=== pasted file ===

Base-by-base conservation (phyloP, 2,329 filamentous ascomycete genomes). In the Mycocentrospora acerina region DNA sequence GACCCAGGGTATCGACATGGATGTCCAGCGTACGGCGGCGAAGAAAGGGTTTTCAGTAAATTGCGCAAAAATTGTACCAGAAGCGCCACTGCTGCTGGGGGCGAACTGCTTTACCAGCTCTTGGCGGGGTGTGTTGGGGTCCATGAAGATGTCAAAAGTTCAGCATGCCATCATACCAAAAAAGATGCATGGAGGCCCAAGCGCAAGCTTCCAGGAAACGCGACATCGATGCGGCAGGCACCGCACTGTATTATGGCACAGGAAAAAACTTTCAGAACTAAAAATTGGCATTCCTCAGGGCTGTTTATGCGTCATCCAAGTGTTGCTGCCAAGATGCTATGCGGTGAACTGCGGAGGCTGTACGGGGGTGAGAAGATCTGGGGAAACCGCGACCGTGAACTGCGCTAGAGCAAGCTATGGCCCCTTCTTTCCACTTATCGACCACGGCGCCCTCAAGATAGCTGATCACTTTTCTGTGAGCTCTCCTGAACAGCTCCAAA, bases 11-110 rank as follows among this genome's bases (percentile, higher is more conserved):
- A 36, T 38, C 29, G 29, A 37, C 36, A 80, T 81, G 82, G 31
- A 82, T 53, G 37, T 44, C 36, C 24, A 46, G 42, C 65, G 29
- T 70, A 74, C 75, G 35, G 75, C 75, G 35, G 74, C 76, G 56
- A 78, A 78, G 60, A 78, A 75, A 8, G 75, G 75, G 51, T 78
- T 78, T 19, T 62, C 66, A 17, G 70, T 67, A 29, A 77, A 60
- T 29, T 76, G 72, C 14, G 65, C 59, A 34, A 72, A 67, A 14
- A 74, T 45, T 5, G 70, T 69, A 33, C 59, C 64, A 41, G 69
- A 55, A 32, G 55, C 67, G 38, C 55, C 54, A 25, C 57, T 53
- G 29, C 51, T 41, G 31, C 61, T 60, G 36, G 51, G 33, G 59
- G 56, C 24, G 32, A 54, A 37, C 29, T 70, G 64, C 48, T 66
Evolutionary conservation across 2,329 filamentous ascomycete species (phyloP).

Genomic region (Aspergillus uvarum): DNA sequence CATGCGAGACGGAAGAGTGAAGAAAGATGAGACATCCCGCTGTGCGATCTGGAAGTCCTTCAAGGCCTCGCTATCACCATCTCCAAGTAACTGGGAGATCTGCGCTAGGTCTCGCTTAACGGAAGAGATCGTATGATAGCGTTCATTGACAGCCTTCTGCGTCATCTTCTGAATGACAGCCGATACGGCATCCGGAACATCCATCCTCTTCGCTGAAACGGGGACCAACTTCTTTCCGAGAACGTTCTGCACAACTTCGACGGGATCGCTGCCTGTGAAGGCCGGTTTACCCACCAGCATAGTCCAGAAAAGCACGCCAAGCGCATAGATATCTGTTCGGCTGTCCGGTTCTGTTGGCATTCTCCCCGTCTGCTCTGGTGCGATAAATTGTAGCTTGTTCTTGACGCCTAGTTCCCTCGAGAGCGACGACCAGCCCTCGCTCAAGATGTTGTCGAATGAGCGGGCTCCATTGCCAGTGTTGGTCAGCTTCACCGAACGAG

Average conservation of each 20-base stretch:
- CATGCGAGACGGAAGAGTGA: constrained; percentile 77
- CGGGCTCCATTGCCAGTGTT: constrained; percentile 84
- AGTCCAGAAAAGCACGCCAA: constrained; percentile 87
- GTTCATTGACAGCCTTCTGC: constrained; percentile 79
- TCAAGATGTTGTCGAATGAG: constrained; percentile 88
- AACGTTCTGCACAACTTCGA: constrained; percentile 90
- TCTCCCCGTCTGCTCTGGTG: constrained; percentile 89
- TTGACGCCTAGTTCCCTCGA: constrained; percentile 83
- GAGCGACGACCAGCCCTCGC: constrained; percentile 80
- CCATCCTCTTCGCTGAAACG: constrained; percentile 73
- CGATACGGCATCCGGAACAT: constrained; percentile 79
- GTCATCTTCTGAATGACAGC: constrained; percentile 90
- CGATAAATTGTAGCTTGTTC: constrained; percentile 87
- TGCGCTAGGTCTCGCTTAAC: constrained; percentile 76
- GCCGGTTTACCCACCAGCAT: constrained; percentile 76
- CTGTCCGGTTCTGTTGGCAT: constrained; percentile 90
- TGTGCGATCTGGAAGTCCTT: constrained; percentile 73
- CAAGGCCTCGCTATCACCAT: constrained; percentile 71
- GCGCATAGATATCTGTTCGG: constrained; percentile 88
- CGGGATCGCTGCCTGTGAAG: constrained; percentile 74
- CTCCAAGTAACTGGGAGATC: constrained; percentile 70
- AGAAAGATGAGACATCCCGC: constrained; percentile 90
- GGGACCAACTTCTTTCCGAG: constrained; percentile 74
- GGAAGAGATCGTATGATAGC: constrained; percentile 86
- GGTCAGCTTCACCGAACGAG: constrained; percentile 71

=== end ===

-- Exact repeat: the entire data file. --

Base-by-base conservation (phyloP, 2,329 filamentous ascomycete genomes). In the Mycocentrospora acerina region DNA sequence GACCCAGGGTATCGACATGGATGTCCAGCGTACGGCGGCGAAGAAAGGGTTTTCAGTAAATTGCGCAAAAATTGTACCAGAAGCGCCACTGCTGCTGGGGGCGAACTGCTTTACCAGCTCTTGGCGGGGTGTGTTGGGGTCCATGAAGATGTCAAAAGTTCAGCATGCCATCATACCAAAAAAGATGCATGGAGGCCCAAGCGCAAGCTTCCAGGAAACGCGACATCGATGCGGCAGGCACCGCACTGTATTATGGCACAGGAAAAAACTTTCAGAACTAAAAATTGGCATTCCTCAGGGCTGTTTATGCGTCATCCAAGTGTTGCTGCCAAGATGCTATGCGGTGAACTGCGGAGGCTGTACGGGGGTGAGAAGATCTGGGGAAACCGCGACCGTGAACTGCGCTAGAGCAAGCTATGGCCCCTTCTTTCCACTTATCGACCACGGCGCCCTCAAGATAGCTGATCACTTTTCTGTGAGCTCTCCTGAACAGCTCCAAA, bases 11-110 rank as follows among this genome's bases (percentile, higher is more conserved):
- A 36, T 38, C 29, G 29, A 37, C 36, A 80, T 81, G 82, G 31
- A 82, T 53, G 37, T 44, C 36, C 24, A 46, G 42, C 65, G 29
- T 70, A 74, C 75, G 35, G 75, C 75, G 35, G 74, C 76, G 56
- A 78, A 78, G 60, A 78, A 75, A 8, G 75, G 75, G 51, T 78
- T 78, T 19, T 62, C 66, A 17, G 70, T 67, A 29, A 77, A 60
- T 29, T 76, G 72, C 14, G 65, C 59, A 34, A 72, A 67, A 14
- A 74, T 45, T 5, G 70, T 69, A 33, C 59, C 64, A 41, G 69
- A 55, A 32, G 55, C 67, G 38, C 55, C 54, A 25, C 57, T 53
- G 29, C 51, T 41, G 31, C 61, T 60, G 36, G 51, G 33, G 59
- G 56, C 24, G 32, A 54, A 37, C 29, T 70, G 64, C 48, T 66
Evolutionary conservation across 2,329 filamentous ascomycete species (phyloP).

Genomic region (Aspergillus uvarum): DNA sequence CATGCGAGACGGAAGAGTGAAGAAAGATGAGACATCCCGCTGTGCGATCTGGAAGTCCTTCAAGGCCTCGCTATCACCATCTCCAAGTAACTGGGAGATCTGCGCTAGGTCTCGCTTAACGGAAGAGATCGTATGATAGCGTTCATTGACAGCCTTCTGCGTCATCTTCTGAATGACAGCCGATACGGCATCCGGAACATCCATCCTCTTCGCTGAAACGGGGACCAACTTCTTTCCGAGAACGTTCTGCACAACTTCGACGGGATCGCTGCCTGTGAAGGCCGGTTTACCCACCAGCATAGTCCAGAAAAGCACGCCAAGCGCATAGATATCTGTTCGGCTGTCCGGTTCTGTTGGCATTCTCCCCGTCTGCTCTGGTGCGATAAATTGTAGCTTGTTCTTGACGCCTAGTTCCCTCGAGAGCGACGACCAGCCCTCGCTCAAGATGTTGTCGAATGAGCGGGCTCCATTGCCAGTGTTGGTCAGCTTCACCGAACGAG

Average conservation of each 20-base stretch:
- CATGCGAGACGGAAGAGTGA: constrained; percentile 77
- CGGGCTCCATTGCCAGTGTT: constrained; percentile 84
- AGTCCAGAAAAGCACGCCAA: constrained; percentile 87
- GTTCATTGACAGCCTTCTGC: constrained; percentile 79
- TCAAGATGTTGTCGAATGAG: constrained; percentile 88
- AACGTTCTGCACAACTTCGA: constrained; percentile 90
- TCTCCCCGTCTGCTCTGGTG: constrained; percentile 89
- TTGACGCCTAGTTCCCTCGA: constrained; percentile 83
- GAGCGACGACCAGCCCTCGC: constrained; percentile 80
- CCATCCTCTTCGCTGAAACG: constrained; percentile 73
- CGATACGGCATCCGGAACAT: constrained; percentile 79
- GTCATCTTCTGAATGACAGC: constrained; percentile 90
- CGATAAATTGTAGCTTGTTC: constrained; percentile 87
- TGCGCTAGGTCTCGCTTAAC: constrained; percentile 76
- GCCGGTTTACCCACCAGCAT: constrained; percentile 76
- CTGTCCGGTTCTGTTGGCAT: constrained; percentile 90
- TGTGCGATCTGGAAGTCCTT: constrained; percentile 73
- CAAGGCCTCGCTATCACCAT: constrained; percentile 71
- GCGCATAGATATCTGTTCGG: constrained; percentile 88
- CGGGATCGCTGCCTGTGAAG: constrained; percentile 74
- CTCCAAGTAACTGGGAGATC: constrained; percentile 70
- AGAAAGATGAGACATCCCGC: constrained; percentile 90
- GGGACCAACTTCTTTCCGAG: constrained; percentile 74
- GGAAGAGATCGTATGATAGC: constrained; percentile 86
- GGTCAGCTTCACCGAACGAG: constrained; percentile 71